Setting out from the port of Rochefort, in the west of France, all the vessels of the expedition were under sail on the 17th of June 1816, and remained for several days together; at length, from the changeableness of the wind, they were separated, each pursuing its course alone, and the Echo only keeping in sight of the Medusa, as if to guide it on its route. Some tine weather which ensued served to confirm hopes of happiness in the Picards, and on the 28th of June they felt interested in contemplating the lofty peak of Teneriffe, which rose on the horizon. The satisfaction which the passengers now generally felt and expressed, was doomed to be of no long duration. Captain Lachaumareys was apparently so unfit for the trust reposed in him, not only from his ignorance of seamanship and general management, but as regards temper and humanity, that it is impossible to understand how he should have obtained the command of the vessel. One day, when the frigate was going before a fine breeze at the rate of nine knots an hour, a sailor boy fell overboard. Several persons were at the moment standing on the poop, witnessing the gambols of seals, but no effective measures were taken to save the poor boy's life. For some time the unfortunate lad kept hold of a rope which he had caught in his fall, but the vessel was making such way, that he soon lost his hold. A sailor now seized him by the arm, but for the same reason he was forced to let go. To communicate this accident to the Echo, a gun was ordered to be fired, but not a single piece was found charged ; it required also a long time to lower the sails, when the more simple method would have been to put the helm about. It was at last thought of letting down a six-oared boat; into which, in the confusion and hurry, only three men entered. Every effort was unavailing; the boat returned, after rowing a short distance, without having even found the cork buoy which had been thrown overboard when the accident was first announced. The same want of foresight, promptitude, and regularity on the part of the captain and lieutenants, afterwards led to greater disasters.
On the first of July the Medusa entered the tropics, the seamen on the occasion performing the ceremonies whích ordinarily take place in crossing the equinoctial line. In the midst of this fatal merriment the vessel was surrounded by dangers, of which those in command were insensible. For some days the captain had abandoned the entire guidance of the frigate to a person named Richfort, who pretended to a great knowledge of this part of the Atlantic. În vain the passengers remonstrated on this imprudent confidence in a stranger; the commander obstinately persisted in allowing him to steer the vessel in whatever direction he thought proper. Richfort appears to have been a fool as well as an impostor, for, while risking the lives of others, he also risked his own; and in the face of multiplying dangers, he continued his perilous course. In thus abandoning the ship to Richfort's direction, the captain transgressed the written instructions, which enjoined him to steer due west for sixty-six miles after making Cape Blanco, in order to clear the sand-bank of Arguin; instead of which, after proceeding about half that distance, the vessel's head was set to the southward. During the night which followed, the Echo hung out lanterns to warn her consort of her danger; but they were unavailing; the Medusa was kept on her course, and in the morning the Echo was out of sight.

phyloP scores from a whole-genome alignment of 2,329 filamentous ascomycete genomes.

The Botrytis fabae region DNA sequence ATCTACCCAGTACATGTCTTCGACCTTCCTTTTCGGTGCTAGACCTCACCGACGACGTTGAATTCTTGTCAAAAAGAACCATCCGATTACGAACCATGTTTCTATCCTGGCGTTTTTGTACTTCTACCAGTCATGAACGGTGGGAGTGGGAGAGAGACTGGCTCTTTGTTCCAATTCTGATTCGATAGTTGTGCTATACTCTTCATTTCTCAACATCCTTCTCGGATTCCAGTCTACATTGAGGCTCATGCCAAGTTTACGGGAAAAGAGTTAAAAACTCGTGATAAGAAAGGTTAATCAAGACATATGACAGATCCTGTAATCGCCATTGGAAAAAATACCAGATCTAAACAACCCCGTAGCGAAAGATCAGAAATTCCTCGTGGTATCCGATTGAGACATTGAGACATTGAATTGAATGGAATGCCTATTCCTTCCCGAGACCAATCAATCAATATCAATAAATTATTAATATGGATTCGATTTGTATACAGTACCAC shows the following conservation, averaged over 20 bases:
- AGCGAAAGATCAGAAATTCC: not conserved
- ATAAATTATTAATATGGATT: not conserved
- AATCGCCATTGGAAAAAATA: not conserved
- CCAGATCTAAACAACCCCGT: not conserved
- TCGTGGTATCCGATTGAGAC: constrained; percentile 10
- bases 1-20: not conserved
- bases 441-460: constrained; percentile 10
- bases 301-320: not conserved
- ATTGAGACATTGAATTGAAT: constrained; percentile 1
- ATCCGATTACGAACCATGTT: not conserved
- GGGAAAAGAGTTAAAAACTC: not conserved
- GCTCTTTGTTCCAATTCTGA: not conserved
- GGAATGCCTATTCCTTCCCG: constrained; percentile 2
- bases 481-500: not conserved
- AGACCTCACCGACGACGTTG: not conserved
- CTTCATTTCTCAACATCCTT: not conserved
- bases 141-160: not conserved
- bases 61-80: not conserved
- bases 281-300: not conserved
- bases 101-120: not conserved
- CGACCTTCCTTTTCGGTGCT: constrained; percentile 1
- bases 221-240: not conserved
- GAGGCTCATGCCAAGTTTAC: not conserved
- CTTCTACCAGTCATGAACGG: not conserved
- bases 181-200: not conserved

On the morning of this memorable day, July 2, the sea assumed a sandy colour, and the more reflective passengers and naval officers became seriously alarmed; strong representations of the danger the frigate was in were again made to the captain, but with no better success than formerly. Such was his infatuation, that the vessel was at the time actually standing directly for the low sandy shore which it was his duty to avoid. At noon, the officer of the watch asserted that the vessel was getting near the edge of the bank; but no change was permitted in her course. This obstinacy caused a mournful presentiment among the passengers. A species of stupor, approaching to despair, overspread all their spirits. M. Picard, seated in the midst of his family, gave all up for lost; yet he durst not remonstrate; for already one of the officers had been put under arrest for daring to condemn the fallacy of Richfort's proceedings. In the meanwhile, the wind, blowing with violence, impelled the vessel nearer the danger which menaced it. Between two and three o'clock in the afternoon, the lead showed that the frigate was in eighteen fathoms water. This startling intelligence for the first time roused the captain. He gave orders to change the ship's course, by coming closer to the wind. It was too late. The lead was again cast, and showed only six fathoms. The captain, now thoroughly terrified, gave orders to haul the wind as close as possible. It was useless. The frigate had touched the sandy bottom, and almost immediately struck with a strong concussion. This disastrous event took place at a quarter past three o'clock afternoon, in 19 degrees 30 minutes north latitude, and 19 degrees 45 minutes west longitude. The vessel now lay at the mercy of the winds and waves, in less than four fathoms, and this was during high water ; 'when the tide ebbed, the depth would become less.